Some Romanesque Churches at the Weser
The first one is in a village called Vernawahlshausen (not only Wales has long names), built in early Romanesque style about 1100. It's a simple, rectangular building with no aisles. The half timbered tower was added in 1744.
Village Church Vernawahlshausen
When the chuch underwent restoration work in 1955, some Gothic and Romanesque mural paintings were discovered which the Landgrave Moritz of Hessen, a stout Calvinist, had covered with a layer of white paint in the 17th century. Descent from the Cross, Romanesque mural
The next one is the Abbey Church in Lippoldsberg. It was built in a more elaborate design, a nave and aisles basilica style church with transept, choir and apsis; finished about 1150. The material used was yellow-grey sandstone, and the exterior has undergone major sandblast cleaning last year. Abbey Church Lippoldsberg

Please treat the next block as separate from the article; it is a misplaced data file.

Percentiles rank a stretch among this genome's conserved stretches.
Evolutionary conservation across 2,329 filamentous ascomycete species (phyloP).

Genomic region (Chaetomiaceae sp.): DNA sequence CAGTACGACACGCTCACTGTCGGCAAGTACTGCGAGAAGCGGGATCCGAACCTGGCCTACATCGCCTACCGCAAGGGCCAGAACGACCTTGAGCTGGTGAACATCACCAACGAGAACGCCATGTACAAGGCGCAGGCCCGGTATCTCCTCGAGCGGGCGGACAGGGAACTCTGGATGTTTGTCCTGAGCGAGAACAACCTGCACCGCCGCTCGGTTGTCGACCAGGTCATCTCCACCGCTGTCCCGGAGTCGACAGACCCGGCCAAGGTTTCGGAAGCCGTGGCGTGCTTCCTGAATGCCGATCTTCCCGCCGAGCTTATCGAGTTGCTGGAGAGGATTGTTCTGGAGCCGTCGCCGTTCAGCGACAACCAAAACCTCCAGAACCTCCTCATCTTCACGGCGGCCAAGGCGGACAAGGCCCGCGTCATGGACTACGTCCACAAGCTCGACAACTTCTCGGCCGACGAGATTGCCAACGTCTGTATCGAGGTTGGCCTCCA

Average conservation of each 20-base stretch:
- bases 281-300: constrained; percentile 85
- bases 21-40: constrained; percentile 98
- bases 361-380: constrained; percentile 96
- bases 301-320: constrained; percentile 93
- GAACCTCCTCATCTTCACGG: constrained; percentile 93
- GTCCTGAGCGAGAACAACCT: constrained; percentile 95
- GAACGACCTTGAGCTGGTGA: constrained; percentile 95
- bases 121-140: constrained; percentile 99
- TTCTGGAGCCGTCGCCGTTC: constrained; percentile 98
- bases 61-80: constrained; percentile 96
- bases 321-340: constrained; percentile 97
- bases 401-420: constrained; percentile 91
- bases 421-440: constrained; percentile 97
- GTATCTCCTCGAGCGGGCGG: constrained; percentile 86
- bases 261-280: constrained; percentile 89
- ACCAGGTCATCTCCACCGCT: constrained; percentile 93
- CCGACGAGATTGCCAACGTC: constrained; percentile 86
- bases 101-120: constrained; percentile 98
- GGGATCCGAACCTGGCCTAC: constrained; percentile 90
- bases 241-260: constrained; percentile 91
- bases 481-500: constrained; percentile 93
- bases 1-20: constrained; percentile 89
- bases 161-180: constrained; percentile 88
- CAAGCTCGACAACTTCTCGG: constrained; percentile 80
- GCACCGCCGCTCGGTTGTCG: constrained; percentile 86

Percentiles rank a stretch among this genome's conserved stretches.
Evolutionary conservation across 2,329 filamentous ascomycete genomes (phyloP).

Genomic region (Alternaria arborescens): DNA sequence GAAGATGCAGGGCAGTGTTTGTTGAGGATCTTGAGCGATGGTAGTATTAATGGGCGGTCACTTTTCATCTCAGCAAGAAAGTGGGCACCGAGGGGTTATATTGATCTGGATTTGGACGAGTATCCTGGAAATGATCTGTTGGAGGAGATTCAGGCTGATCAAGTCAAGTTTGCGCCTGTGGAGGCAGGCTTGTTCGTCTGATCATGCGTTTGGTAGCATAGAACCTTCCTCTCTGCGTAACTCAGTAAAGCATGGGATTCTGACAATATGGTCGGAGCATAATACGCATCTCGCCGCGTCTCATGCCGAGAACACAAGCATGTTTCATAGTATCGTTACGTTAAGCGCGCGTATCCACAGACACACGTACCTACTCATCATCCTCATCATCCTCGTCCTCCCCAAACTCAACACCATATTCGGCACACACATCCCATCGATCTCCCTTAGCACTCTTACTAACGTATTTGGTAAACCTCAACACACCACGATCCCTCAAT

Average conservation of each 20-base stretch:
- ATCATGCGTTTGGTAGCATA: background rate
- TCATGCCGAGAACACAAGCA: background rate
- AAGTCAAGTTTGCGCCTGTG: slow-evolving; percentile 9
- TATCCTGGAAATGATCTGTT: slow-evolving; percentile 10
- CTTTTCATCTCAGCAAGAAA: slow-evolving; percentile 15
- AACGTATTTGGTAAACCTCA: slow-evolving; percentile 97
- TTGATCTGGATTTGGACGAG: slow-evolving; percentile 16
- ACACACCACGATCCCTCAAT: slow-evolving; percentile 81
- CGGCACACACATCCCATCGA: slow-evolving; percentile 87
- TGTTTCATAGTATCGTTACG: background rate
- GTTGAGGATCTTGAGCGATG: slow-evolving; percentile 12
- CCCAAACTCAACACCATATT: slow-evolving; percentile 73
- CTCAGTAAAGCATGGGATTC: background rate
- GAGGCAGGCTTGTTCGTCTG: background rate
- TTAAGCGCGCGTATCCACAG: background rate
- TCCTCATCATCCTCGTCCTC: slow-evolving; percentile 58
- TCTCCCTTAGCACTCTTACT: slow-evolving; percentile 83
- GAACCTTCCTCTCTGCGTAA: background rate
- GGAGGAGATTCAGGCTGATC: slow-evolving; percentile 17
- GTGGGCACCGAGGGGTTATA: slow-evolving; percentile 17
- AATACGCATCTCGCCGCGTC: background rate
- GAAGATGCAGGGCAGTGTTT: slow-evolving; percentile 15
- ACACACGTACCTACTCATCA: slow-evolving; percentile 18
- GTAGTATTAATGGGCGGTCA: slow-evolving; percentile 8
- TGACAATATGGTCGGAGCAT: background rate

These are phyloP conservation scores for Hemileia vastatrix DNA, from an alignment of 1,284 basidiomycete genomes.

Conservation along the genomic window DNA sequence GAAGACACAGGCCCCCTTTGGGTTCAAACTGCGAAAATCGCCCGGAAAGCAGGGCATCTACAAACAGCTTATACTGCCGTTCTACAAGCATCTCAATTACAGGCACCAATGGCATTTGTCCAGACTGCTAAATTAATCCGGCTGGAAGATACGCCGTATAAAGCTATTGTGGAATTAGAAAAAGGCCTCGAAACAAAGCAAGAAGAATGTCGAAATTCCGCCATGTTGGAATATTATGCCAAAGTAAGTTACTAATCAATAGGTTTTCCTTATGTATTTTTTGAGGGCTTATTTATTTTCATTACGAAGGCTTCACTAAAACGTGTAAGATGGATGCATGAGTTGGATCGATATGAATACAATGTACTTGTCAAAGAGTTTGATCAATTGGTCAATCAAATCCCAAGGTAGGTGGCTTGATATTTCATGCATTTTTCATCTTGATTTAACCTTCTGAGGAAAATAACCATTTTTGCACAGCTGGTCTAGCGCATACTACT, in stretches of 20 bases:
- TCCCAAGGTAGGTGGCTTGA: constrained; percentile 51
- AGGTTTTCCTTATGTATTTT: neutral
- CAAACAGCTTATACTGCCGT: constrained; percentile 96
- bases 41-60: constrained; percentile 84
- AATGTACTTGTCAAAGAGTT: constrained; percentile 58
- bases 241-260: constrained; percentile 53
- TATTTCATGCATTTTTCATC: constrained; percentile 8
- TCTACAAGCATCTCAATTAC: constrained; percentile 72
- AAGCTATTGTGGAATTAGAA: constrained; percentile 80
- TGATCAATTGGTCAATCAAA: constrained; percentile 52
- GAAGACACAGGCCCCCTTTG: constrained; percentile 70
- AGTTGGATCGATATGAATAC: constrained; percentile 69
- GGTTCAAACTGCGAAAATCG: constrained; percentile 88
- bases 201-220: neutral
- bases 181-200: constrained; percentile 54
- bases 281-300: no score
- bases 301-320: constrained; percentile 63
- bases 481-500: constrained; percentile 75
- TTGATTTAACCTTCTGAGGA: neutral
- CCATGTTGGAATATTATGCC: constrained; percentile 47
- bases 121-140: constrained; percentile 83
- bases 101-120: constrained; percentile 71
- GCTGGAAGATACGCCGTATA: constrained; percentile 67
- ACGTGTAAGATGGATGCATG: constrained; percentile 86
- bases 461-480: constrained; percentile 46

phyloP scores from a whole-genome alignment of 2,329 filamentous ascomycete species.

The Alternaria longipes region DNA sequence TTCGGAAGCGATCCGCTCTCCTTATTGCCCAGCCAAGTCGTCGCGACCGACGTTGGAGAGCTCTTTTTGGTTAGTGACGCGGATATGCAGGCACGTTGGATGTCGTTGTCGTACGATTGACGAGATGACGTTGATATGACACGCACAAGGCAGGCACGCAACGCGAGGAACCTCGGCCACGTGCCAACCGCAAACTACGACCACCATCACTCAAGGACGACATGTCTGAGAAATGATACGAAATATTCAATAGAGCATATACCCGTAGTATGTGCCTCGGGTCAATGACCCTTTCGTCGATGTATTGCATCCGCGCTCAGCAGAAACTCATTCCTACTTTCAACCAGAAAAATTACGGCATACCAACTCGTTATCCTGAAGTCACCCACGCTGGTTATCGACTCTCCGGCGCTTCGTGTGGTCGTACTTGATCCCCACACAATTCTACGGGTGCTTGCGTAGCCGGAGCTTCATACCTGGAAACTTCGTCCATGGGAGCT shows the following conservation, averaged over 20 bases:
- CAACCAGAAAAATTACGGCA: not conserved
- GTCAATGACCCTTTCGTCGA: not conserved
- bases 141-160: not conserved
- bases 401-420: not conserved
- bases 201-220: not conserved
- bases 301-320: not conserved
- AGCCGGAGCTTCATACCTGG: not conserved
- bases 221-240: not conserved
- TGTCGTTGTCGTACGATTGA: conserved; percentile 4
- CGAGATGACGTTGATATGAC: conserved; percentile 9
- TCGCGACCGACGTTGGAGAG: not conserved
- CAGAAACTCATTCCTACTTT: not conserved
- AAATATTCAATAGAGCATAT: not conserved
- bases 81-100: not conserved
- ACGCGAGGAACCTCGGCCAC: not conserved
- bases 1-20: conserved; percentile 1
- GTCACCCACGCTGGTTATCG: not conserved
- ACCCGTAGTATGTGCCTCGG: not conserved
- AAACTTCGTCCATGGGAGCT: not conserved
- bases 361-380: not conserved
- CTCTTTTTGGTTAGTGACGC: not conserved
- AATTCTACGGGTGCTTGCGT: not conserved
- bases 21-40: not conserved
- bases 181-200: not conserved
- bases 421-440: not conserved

The abbey at Lippoldsberg played an important role in the 12th century and held a famous library.
Lippoldsberg is the first Romanesque church in northern Germany to have been built completely using a cross-grain vault structure. In other churches from the time, cross grain was used partly, while other parts had a wooden cassette ceiling. The Nuns' Crypt in Lippoldsberg
This one is interesting, because it's not an underground crypt like in most Mediaeval churches, but a so called high crypt which is distinguished from the main nave by its lower vaults. The nuns' gallery from where they participated in the service is above the crypt.
Major restoration work is going on inside, so I could not take a decent pic of the naves; they're stuffed with scaffoldings and other building materials. But I'm glad this treasure will regain its former beauty.